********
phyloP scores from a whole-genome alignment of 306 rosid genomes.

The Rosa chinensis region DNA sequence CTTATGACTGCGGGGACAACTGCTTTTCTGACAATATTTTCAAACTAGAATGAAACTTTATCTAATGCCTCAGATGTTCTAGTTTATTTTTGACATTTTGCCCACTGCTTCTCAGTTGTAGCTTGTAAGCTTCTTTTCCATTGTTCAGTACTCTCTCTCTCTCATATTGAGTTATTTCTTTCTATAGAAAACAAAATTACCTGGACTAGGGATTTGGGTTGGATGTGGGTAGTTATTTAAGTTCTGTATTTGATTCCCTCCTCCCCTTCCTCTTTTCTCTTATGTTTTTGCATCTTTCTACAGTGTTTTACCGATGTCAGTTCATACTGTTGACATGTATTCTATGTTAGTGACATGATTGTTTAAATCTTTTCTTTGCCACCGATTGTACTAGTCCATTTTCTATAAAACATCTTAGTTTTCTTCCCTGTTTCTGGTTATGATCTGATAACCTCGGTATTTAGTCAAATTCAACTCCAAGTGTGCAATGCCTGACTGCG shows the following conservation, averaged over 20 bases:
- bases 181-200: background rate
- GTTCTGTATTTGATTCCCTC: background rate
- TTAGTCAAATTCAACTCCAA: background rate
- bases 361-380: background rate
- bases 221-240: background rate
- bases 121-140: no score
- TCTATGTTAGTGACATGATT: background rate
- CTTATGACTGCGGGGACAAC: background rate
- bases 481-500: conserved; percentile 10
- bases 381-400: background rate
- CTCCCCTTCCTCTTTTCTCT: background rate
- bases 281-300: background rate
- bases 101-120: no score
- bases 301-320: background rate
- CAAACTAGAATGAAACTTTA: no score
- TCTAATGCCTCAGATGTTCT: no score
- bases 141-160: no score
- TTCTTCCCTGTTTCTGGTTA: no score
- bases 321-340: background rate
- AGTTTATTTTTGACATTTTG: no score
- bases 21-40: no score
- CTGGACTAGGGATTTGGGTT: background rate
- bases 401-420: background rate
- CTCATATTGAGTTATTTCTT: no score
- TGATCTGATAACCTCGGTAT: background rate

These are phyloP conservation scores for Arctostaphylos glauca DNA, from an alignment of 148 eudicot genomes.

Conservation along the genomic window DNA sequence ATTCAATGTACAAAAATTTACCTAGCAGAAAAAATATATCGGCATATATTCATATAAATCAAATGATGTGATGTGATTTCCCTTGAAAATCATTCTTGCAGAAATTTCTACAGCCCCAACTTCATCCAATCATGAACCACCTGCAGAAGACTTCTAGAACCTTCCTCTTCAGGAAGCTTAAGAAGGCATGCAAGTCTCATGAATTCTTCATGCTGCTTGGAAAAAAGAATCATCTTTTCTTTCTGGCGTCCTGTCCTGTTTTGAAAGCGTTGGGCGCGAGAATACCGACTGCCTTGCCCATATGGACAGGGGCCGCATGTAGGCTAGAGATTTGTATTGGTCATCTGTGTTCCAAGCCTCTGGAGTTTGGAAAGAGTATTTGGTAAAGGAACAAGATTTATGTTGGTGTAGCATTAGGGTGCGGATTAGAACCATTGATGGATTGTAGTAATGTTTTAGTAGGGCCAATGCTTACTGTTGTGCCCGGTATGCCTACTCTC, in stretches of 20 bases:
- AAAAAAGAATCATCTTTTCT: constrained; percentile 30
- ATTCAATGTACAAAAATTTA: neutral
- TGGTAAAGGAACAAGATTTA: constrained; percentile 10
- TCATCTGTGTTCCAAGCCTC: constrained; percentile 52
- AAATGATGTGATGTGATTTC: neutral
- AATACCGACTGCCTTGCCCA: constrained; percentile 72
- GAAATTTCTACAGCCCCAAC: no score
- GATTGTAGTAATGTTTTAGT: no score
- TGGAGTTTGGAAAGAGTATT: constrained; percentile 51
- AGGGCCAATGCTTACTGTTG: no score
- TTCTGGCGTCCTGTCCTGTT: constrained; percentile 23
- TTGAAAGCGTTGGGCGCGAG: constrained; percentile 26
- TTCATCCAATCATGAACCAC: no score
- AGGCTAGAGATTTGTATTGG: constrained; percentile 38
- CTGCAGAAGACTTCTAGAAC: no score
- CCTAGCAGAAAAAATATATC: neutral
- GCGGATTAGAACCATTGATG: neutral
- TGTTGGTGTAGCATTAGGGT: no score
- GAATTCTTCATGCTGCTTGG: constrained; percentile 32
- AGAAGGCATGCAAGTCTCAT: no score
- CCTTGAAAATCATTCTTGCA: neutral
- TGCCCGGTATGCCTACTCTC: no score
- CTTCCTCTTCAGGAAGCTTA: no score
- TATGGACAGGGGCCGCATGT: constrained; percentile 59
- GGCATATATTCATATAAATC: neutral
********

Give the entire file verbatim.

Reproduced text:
phyloP scores from a whole-genome alignment of 306 rosid genomes.

The Rosa chinensis region DNA sequence CTTATGACTGCGGGGACAACTGCTTTTCTGACAATATTTTCAAACTAGAATGAAACTTTATCTAATGCCTCAGATGTTCTAGTTTATTTTTGACATTTTGCCCACTGCTTCTCAGTTGTAGCTTGTAAGCTTCTTTTCCATTGTTCAGTACTCTCTCTCTCTCATATTGAGTTATTTCTTTCTATAGAAAACAAAATTACCTGGACTAGGGATTTGGGTTGGATGTGGGTAGTTATTTAAGTTCTGTATTTGATTCCCTCCTCCCCTTCCTCTTTTCTCTTATGTTTTTGCATCTTTCTACAGTGTTTTACCGATGTCAGTTCATACTGTTGACATGTATTCTATGTTAGTGACATGATTGTTTAAATCTTTTCTTTGCCACCGATTGTACTAGTCCATTTTCTATAAAACATCTTAGTTTTCTTCCCTGTTTCTGGTTATGATCTGATAACCTCGGTATTTAGTCAAATTCAACTCCAAGTGTGCAATGCCTGACTGCG shows the following conservation, averaged over 20 bases:
- bases 181-200: background rate
- GTTCTGTATTTGATTCCCTC: background rate
- TTAGTCAAATTCAACTCCAA: background rate
- bases 361-380: background rate
- bases 221-240: background rate
- bases 121-140: no score
- TCTATGTTAGTGACATGATT: background rate
- CTTATGACTGCGGGGACAAC: background rate
- bases 481-500: conserved; percentile 10
- bases 381-400: background rate
- CTCCCCTTCCTCTTTTCTCT: background rate
- bases 281-300: background rate
- bases 101-120: no score
- bases 301-320: background rate
- CAAACTAGAATGAAACTTTA: no score
- TCTAATGCCTCAGATGTTCT: no score
- bases 141-160: no score
- TTCTTCCCTGTTTCTGGTTA: no score
- bases 321-340: background rate
- AGTTTATTTTTGACATTTTG: no score
- bases 21-40: no score
- CTGGACTAGGGATTTGGGTT: background rate
- bases 401-420: background rate
- CTCATATTGAGTTATTTCTT: no score
- TGATCTGATAACCTCGGTAT: background rate

These are phyloP conservation scores for Arctostaphylos glauca DNA, from an alignment of 148 eudicot genomes.

Conservation along the genomic window DNA sequence ATTCAATGTACAAAAATTTACCTAGCAGAAAAAATATATCGGCATATATTCATATAAATCAAATGATGTGATGTGATTTCCCTTGAAAATCATTCTTGCAGAAATTTCTACAGCCCCAACTTCATCCAATCATGAACCACCTGCAGAAGACTTCTAGAACCTTCCTCTTCAGGAAGCTTAAGAAGGCATGCAAGTCTCATGAATTCTTCATGCTGCTTGGAAAAAAGAATCATCTTTTCTTTCTGGCGTCCTGTCCTGTTTTGAAAGCGTTGGGCGCGAGAATACCGACTGCCTTGCCCATATGGACAGGGGCCGCATGTAGGCTAGAGATTTGTATTGGTCATCTGTGTTCCAAGCCTCTGGAGTTTGGAAAGAGTATTTGGTAAAGGAACAAGATTTATGTTGGTGTAGCATTAGGGTGCGGATTAGAACCATTGATGGATTGTAGTAATGTTTTAGTAGGGCCAATGCTTACTGTTGTGCCCGGTATGCCTACTCTC, in stretches of 20 bases:
- AAAAAAGAATCATCTTTTCT: constrained; percentile 30
- ATTCAATGTACAAAAATTTA: neutral
- TGGTAAAGGAACAAGATTTA: constrained; percentile 10
- TCATCTGTGTTCCAAGCCTC: constrained; percentile 52
- AAATGATGTGATGTGATTTC: neutral
- AATACCGACTGCCTTGCCCA: constrained; percentile 72
- GAAATTTCTACAGCCCCAAC: no score
- GATTGTAGTAATGTTTTAGT: no score
- TGGAGTTTGGAAAGAGTATT: constrained; percentile 51
- AGGGCCAATGCTTACTGTTG: no score
- TTCTGGCGTCCTGTCCTGTT: constrained; percentile 23
- TTGAAAGCGTTGGGCGCGAG: constrained; percentile 26
- TTCATCCAATCATGAACCAC: no score
- AGGCTAGAGATTTGTATTGG: constrained; percentile 38
- CTGCAGAAGACTTCTAGAAC: no score
- CCTAGCAGAAAAAATATATC: neutral
- GCGGATTAGAACCATTGATG: neutral
- TGTTGGTGTAGCATTAGGGT: no score
- GAATTCTTCATGCTGCTTGG: constrained; percentile 32
- AGAAGGCATGCAAGTCTCAT: no score
- CCTTGAAAATCATTCTTGCA: neutral
- TGCCCGGTATGCCTACTCTC: no score
- CTTCCTCTTCAGGAAGCTTA: no score
- TATGGACAGGGGCCGCATGT: constrained; percentile 59
- GGCATATATTCATATAAATC: neutral